That being said, I’m nominated in a vegan awards this year that’s been put together by One Bite Vegan! I’m nominated in the category of “Best New Vegan Food Blogger”. I’m excited because I truly love blogging and it’s even better that I get to blog about topics I’m really passionate about. I love writing also and being able to entertain and/or inform through my writing is what I think my gift to the world really is!

Follow me on Instagram at “thevegangirlnyc” and follow One Bite Vegan at “one_bite_vegan”.

I would love and appreciate it so much if you could go vote for me in that category! To vote, simply go here:


You DO NOT have to vote in every category! Voting ends on APRIL 30, 2019!! Once you vote, you’ll be automatically entered to win a brand new Vitamix Ascent Series A2500!!! Talk about incentive! So go! Go vote for me now! Best new vegan blog category! Gooooo!

This beautiful new Vitamix (valued at over $500!) could be all yours— so go vote for me noooow!

Autumn Tofu Scramble

Tofu scramble is my jam. I’ve had it every which way I can think of at this point, with every type of mix-in possible. That was until I was eating brekkie one day recently and as I was enjoying my yummy Fieldroast apple maple links I had an epiphany. I actually haven’t had tofu scram every way I can think of, and I haven’t had all the mix-ins either. Could tofu scram be enjoyed seasonally? What about sweet? My mind was spinning with such crazy ideas, but a couple of days later I made it over to the kitchen to test my theory out. The result? A delicious new take on tofu scram that my taste buds were pleasantly surprised by. It’s 50% savory, 50% sweet, and 100% bomb vegan protein.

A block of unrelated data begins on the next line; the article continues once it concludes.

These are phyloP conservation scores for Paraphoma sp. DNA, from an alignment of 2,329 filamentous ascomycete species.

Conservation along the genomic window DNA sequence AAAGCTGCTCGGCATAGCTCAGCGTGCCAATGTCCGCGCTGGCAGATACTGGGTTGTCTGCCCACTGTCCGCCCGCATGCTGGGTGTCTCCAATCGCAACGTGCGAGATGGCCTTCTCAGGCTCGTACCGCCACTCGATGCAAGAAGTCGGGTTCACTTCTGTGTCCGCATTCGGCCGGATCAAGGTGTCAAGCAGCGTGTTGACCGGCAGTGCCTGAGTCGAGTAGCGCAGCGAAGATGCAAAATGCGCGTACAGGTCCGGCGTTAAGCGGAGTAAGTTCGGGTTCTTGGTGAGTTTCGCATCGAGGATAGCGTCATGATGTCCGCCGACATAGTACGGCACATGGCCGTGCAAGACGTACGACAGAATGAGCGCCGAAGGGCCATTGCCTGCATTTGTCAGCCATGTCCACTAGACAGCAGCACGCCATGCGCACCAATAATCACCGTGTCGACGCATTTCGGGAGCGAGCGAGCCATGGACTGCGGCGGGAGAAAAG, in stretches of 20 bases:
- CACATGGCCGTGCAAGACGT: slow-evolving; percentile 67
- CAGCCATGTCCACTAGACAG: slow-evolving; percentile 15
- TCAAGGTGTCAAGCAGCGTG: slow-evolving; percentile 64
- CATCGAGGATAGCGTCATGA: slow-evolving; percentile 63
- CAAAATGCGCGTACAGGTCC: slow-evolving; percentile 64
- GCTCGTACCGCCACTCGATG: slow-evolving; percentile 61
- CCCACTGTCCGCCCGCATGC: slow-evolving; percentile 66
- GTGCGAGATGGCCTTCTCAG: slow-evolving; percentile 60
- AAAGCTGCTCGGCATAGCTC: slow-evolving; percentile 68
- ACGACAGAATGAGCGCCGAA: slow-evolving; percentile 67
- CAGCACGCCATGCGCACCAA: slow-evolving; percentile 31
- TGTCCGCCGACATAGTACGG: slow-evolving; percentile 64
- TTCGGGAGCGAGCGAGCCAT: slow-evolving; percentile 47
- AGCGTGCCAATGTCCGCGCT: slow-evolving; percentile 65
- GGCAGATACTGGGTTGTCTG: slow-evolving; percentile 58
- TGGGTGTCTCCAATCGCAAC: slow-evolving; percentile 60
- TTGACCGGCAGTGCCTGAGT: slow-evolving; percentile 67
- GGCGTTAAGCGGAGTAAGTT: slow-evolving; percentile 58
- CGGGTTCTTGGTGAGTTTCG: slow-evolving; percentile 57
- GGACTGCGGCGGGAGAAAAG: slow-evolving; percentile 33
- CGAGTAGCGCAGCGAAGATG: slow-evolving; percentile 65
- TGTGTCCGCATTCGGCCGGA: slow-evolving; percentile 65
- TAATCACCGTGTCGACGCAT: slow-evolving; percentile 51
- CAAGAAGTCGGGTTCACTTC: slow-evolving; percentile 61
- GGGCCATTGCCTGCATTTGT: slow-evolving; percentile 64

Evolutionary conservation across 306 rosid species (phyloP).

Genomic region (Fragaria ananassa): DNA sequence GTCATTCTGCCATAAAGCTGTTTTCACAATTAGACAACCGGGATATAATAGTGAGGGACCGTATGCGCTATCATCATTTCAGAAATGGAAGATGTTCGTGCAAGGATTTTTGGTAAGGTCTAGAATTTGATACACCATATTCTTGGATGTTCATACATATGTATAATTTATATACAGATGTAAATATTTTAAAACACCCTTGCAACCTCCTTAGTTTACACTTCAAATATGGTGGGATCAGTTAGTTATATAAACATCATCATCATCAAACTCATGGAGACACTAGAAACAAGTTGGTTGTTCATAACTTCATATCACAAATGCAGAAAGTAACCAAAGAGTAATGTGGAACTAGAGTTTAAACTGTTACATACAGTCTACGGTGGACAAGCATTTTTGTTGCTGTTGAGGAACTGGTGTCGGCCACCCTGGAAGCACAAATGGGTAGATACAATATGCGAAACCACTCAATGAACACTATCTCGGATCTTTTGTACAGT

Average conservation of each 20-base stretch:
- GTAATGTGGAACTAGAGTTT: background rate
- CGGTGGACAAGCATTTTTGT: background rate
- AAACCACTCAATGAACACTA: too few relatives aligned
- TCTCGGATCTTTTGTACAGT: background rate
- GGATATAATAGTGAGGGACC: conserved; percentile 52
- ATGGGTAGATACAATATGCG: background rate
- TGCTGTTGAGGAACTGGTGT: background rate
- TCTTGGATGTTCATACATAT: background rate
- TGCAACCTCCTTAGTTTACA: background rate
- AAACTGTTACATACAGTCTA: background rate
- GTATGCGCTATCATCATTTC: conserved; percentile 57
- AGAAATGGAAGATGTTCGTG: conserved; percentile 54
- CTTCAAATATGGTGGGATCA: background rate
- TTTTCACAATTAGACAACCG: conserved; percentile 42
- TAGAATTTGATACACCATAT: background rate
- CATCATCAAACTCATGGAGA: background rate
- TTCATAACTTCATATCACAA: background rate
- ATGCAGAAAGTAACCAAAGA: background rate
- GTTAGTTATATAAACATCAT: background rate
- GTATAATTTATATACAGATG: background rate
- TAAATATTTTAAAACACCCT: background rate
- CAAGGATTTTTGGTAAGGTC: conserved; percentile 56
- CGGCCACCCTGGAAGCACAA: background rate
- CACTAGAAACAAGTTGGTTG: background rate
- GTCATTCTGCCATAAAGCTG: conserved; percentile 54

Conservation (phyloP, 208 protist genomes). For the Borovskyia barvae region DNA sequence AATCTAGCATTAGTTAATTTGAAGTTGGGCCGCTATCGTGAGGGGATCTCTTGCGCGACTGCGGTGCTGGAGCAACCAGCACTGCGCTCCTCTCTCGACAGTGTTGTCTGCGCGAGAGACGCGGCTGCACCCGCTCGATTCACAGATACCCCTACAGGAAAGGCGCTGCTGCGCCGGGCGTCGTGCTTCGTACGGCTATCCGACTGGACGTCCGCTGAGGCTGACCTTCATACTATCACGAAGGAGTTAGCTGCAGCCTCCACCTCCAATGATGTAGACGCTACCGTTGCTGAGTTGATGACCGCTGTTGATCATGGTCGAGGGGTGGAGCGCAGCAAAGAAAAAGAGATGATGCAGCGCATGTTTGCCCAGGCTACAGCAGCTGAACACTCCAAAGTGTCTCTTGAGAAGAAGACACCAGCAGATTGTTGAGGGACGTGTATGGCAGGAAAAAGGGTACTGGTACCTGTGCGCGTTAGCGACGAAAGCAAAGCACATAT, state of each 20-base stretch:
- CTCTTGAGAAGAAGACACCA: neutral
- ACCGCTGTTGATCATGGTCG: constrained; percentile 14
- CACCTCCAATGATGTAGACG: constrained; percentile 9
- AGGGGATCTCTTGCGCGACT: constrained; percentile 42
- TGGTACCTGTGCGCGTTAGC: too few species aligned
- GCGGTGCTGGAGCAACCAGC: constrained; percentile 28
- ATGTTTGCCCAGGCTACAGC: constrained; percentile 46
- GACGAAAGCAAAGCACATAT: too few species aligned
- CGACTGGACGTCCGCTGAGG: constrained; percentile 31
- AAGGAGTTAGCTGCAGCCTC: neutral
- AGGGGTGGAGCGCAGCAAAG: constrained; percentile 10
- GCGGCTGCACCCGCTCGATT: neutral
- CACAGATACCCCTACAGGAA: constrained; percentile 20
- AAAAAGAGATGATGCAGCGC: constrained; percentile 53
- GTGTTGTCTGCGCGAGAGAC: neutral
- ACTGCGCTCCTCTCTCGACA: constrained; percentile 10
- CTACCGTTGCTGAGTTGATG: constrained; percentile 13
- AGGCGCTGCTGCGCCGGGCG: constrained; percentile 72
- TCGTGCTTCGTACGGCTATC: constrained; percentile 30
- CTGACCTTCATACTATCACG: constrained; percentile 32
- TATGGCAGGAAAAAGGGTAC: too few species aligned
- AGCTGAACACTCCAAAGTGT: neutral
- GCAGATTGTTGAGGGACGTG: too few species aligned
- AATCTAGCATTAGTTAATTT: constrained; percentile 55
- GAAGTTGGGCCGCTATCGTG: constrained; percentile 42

What You’ll Need:

  • 1/3 block of organic firm tofu, drained
  • 1/2 cup brussel sprouts, chopped (finely or roughly depending on the texture you want!)
  • 2 small to medium carrot sticks, diced
  • 1/4 green apple, diced
  • 2-3 teaspoons turmeric